Additionally, PADI Five Star Dive Resorts excel in providing traveling scuba divers with memorable scuba diving experiences, customer satisfaction, scuba diver safety and underwater environmental awareness by providing professional and outstanding service.
In summary, the rating denotes a high level of dive service with respect to:
- good air – regularly maintained tanks and compressor
- good equipment and boats
- experienced dive guides
- dive courses – we have a full-time PADI Instructor on-site, and can offer the full range of PADI courses from intro dives to divemaster courses
- commitment to our environment – all divers are asked to watch the Lembeh Video which describes how to muck dive, and we conduct a number of conservation programs such as our DM/Coral Reef Internship program where our DM candidates help with our coral transplanting and propogation program on our house reef
We want to congratulate our resort manager Danny & our instructor Matt. We think that the rating also denotes a great dive team, and they have done a great job of putting together a great team that works together to provide a great service. Its no accident that we are the #1 Speciality Lodging in the Manado area on TripAdvisor!
As divers, we do love nature and underwater life and Two Fish have decide to start contributing to protect this underwater life as much as we can by supporting this Debris Month of Action.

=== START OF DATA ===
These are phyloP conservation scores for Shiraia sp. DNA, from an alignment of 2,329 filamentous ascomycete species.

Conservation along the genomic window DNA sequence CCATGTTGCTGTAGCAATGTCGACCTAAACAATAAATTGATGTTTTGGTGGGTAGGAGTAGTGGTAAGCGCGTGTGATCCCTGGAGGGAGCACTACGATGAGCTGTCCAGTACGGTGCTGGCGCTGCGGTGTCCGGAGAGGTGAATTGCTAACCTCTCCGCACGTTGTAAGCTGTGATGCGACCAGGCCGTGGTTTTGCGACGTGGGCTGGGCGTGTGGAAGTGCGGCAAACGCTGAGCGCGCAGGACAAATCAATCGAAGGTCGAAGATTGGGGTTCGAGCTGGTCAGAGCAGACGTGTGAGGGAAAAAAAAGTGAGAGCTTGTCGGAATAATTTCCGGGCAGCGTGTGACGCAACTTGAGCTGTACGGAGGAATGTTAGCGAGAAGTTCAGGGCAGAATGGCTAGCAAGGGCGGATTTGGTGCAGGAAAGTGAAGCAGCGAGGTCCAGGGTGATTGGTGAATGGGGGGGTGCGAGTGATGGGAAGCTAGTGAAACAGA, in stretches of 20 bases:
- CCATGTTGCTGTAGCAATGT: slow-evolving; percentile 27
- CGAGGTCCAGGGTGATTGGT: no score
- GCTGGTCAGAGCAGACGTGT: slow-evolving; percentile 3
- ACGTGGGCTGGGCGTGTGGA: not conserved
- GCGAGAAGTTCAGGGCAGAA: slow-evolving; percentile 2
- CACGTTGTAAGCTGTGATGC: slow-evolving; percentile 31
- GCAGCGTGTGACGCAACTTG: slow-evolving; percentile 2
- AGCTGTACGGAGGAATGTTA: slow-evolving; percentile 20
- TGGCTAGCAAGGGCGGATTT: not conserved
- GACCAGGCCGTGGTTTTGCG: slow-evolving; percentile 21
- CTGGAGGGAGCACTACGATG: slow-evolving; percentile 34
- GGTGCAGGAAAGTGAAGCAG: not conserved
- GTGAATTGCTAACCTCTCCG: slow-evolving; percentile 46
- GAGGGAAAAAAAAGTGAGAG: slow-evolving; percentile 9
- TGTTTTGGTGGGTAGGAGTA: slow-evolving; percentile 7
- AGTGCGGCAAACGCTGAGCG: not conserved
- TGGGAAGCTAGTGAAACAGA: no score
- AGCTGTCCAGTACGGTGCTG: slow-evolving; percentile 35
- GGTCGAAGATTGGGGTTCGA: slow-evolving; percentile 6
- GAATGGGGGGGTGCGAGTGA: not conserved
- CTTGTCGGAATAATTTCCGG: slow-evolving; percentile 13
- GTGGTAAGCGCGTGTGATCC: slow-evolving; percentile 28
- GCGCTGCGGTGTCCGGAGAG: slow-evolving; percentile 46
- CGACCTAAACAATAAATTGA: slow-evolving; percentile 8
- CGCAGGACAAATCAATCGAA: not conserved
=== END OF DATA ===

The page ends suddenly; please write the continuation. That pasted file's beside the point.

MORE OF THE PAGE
What is marine debris?
Marine debris is any manufactured or processed solid material that, regardless of size, finds its way into the marine and coastal environment. These include materials discarded into the sea or on beaches; brought indirectly to the sea by rivers, sewage, storm water, or winds; accidently lost or deliberately discarded at sea; or deliberately left by people on beaches and shores.
Why should I participate in Dive Against Debris?
Because the underwater world needs your help. You will be contributing to a global effort to build a complete picture of the impacts of marine debris. The information you collect and report will help change local and regional waste policies. Also, removing debris during your Dive Against Debris makes the ocean cleaner, healthier and safer for marine life. More than 260 marine species are affected by marine debris. Sea turtles, dolphins, sharks, fishes, seabirds and many other animals ingest or get entangled in trash. As a result, marine debris kills many thousands of marine animals every year. Additionally, you can help educate your friends and colleagues about the issue of marine debris. The simple act of telling your family and friends about your Dive Against Debris will increase awareness of this issue and can help move us towards a world where we reduce, reuse and recycle to stop marine debris.
How will we be participating in Dive Against Debris?
Two Fish Divers will be supporting this Debris Month of Action in both locations; Bunaken and Lembeh by:
- Giving weekly presentations about marine debris
- Beach Clean-ups
- Underwater clean-ups
- Reporting of data for debris found during clean-up events
Of course the actual cleaning-up of trash and debris is very important, but the big drive from this is reporting the data from these clean-up events. By reporting the data we hope to have a better understanding of the impact of marine debris, and help to drive changes in how waste is managed both locally and globally.
More info at Project Aware.